I remember at the time there being skaters from all over the world there. It was my grommet period in skating and I adored how all the pros I looked up to happen to be in one spot at the same time. For whatever reason the Brooklyn banks session stood out more to me than the competition that took place shortly before because everyone was putting in so much energy. It was great to see what normally I would only see on television take place right before my eyes. Favorite Part of the Banks?
My favorite part of the Brooklyn Banks were the RollerCoaster ledges that were on both sides of each down rail set. While most skaters never even noticed the ledges, I grew up always hearing about which tricks got taken place on the rollercoaster ledge and every time I went I would ether do a soul or frontside down the smaller set. Eventually as I got older they replaced the rail but the rollercoaster ledges were still there.
I always made it a point to hit those ledges whenever I went to the banks mostly because they stood difficult and were always one fun ride and unique way down.
Would you say it had an influence on your development as a rollerblader?
The only thing I remember the Brooklyn Banks influencing was when I was younger and the only place to cut school and get away with it all day was at the Brooklyn Banks, which just so happens to be by the biggest police plaza. It allowed me to skate with some of the best skaters at such a young age, [whereas] I could [instead] have been cutting school doing drugs and getting in trouble, [instead] I was out just skating with older guys who took me in and made me feel at home.
The Brooklyn Banks will forever hold its shine and glory among extreme sport participants however the truth to it really boils down to over saturated and over hyped.
Prior to the closing of the Brooklyn Banks, nobody ever went there, as the place just got plain ol’ boring. There was never any maintenance or rain water that could clean the place, [so] all it took was one fall and you would be completely engulfed in grime and filth. At most the Brooklyn Banks was a good in the middle spot for everyone to meet up before the day continues.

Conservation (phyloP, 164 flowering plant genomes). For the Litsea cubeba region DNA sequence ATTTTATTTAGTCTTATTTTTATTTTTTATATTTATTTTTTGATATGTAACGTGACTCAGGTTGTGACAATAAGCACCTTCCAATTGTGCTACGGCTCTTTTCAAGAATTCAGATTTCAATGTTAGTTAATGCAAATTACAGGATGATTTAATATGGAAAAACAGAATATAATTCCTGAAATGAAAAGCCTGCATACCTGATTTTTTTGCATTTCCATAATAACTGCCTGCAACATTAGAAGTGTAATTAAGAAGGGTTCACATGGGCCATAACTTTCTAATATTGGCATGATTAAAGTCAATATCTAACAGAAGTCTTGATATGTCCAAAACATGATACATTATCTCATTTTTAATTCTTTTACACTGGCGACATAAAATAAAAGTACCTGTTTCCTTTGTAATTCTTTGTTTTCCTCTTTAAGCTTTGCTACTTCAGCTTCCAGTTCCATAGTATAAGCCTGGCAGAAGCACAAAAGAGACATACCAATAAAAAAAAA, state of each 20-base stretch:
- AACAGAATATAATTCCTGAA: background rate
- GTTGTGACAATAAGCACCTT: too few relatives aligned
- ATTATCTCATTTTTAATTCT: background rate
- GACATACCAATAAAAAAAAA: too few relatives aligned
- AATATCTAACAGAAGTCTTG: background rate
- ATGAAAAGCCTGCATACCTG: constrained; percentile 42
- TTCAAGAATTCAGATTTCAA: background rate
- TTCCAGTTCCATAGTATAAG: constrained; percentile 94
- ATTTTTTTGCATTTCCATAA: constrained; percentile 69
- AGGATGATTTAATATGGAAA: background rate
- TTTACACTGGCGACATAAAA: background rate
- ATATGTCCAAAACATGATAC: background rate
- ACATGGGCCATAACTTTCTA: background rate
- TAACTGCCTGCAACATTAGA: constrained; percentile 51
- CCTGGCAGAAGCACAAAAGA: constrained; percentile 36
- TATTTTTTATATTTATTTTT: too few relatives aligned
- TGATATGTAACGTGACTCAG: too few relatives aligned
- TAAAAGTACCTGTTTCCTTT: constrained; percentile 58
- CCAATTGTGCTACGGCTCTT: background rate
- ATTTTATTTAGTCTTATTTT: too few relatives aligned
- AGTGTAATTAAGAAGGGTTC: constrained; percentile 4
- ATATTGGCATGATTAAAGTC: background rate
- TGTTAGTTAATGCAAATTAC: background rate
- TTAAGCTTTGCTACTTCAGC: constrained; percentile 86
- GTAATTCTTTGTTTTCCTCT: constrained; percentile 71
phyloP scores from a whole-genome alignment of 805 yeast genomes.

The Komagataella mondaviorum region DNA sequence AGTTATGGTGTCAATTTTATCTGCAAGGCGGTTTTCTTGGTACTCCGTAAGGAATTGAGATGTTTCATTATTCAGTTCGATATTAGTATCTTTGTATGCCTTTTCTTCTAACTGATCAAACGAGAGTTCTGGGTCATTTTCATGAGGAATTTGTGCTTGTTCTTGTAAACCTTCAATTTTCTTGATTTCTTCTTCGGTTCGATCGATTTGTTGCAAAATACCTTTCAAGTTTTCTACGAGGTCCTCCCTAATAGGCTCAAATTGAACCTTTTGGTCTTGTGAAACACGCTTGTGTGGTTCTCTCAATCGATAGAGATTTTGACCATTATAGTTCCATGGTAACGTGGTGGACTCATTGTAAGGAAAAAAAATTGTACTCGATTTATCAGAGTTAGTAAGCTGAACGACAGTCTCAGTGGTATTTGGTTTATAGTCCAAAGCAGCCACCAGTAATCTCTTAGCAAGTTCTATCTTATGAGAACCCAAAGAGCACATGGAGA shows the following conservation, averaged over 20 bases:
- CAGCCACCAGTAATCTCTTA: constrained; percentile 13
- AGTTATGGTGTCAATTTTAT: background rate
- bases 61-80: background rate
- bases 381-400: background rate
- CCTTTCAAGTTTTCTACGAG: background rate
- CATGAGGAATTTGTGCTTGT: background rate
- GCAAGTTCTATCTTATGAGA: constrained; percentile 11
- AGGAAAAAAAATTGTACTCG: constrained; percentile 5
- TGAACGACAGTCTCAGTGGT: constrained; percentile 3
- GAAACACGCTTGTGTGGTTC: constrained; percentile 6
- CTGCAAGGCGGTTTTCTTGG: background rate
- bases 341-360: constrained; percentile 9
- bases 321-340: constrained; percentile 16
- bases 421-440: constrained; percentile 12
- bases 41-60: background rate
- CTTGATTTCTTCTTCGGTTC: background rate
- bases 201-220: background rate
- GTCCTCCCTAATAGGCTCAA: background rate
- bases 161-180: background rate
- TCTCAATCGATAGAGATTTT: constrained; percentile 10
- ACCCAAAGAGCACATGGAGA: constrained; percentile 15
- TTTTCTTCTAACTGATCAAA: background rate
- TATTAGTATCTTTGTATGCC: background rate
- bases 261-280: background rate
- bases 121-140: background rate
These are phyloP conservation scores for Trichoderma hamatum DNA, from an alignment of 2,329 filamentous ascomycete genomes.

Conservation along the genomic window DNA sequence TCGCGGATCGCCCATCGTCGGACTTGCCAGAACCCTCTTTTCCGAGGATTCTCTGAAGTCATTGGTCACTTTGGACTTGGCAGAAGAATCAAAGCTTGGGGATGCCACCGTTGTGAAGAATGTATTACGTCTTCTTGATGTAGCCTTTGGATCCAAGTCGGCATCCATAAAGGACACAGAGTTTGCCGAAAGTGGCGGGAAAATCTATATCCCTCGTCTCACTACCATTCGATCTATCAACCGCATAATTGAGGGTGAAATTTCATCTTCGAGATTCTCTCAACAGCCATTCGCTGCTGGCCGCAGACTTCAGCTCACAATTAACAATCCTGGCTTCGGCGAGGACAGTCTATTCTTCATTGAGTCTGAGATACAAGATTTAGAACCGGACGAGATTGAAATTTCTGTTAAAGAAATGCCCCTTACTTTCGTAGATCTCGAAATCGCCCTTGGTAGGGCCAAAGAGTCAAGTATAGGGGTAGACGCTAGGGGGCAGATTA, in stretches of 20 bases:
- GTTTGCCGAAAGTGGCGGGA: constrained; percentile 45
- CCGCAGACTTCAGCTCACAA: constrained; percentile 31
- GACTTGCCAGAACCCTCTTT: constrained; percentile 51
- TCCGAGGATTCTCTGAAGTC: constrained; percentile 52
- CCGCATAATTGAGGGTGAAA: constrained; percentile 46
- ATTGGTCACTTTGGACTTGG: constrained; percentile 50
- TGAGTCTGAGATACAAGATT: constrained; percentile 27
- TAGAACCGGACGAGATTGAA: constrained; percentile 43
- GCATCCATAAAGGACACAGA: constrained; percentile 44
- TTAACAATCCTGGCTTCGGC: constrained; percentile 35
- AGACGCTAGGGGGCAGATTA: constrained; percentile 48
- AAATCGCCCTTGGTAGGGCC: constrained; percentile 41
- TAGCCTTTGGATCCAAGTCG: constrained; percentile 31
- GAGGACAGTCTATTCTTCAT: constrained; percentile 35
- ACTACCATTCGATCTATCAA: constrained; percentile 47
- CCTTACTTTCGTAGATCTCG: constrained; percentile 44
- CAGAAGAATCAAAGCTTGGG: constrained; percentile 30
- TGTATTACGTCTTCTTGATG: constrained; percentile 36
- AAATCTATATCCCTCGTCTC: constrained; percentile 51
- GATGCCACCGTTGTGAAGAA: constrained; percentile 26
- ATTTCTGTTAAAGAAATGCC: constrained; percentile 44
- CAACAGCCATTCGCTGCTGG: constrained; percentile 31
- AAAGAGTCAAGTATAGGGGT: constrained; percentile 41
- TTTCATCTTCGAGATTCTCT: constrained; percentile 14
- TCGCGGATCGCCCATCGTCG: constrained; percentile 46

While the future for the Banks is still not clear, I can personally tell you that while the Brooklyn Banks may not have been the pivotal point in my skating that it definitely has been the birthplace and stomping grounds to hundreds of other who are glad to call New York City their home.
As there has been some notoriety with you being a connoisseur of skate spots, do you think there is a spot or spots that has replaced the banks (Wall st ledges or so) or do you think the spot is irreplaceable?
The only spot I think has ever replaced the Brooklyn Banks was Victor Callendar’s LRNY sessions, [and] the reason I include this would be because [this was] at the time [when] the Banks closed. Victor’s group sessions filled in the void that was missing from the Banks. You now could meet up and make friends and have a safe place to skate determined by where the session met up that day. In a way the LRNY was a moving Brooklyn Banks.
The problem with replacing the Brooklyn Banks is that NYC is based on Skate Plaza styled skate parks, And the Brooklyn Banks was a skate park before there was any skate parks, So it makes it pretty impossible [for it] to ever be replicated or mimicked by any spot.
Second part coming soon: Franco Cammayo and Craig Benabu (of iROLLNY) about the Brooklyn Banks.